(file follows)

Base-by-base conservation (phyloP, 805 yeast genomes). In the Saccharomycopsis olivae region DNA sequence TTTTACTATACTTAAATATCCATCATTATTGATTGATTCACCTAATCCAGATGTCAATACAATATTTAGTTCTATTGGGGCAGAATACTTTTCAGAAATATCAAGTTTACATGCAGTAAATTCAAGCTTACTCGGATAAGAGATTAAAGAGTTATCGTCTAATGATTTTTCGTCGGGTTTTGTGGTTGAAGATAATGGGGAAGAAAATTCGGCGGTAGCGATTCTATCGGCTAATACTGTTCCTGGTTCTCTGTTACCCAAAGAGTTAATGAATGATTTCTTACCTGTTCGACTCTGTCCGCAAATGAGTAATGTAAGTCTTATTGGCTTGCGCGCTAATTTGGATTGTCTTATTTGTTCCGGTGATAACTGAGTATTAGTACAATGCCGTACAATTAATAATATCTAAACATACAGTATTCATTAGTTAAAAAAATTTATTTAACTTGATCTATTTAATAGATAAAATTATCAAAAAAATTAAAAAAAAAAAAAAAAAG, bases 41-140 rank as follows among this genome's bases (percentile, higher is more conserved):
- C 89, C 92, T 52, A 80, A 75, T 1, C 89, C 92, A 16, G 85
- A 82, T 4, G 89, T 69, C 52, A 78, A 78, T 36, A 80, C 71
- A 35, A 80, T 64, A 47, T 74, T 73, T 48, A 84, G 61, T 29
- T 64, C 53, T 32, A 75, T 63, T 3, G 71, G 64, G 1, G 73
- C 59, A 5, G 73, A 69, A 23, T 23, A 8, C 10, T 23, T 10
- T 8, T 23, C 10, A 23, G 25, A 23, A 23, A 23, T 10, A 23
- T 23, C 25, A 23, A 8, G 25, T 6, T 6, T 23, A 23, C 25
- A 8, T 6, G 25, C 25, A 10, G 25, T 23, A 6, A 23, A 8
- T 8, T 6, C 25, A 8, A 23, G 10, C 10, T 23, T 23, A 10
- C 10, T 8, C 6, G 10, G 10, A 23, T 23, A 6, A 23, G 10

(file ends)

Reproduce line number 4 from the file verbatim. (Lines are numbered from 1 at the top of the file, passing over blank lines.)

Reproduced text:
- A 35, A 80, T 64, A 47, T 74, T 73, T 48, A 84, G 61, T 29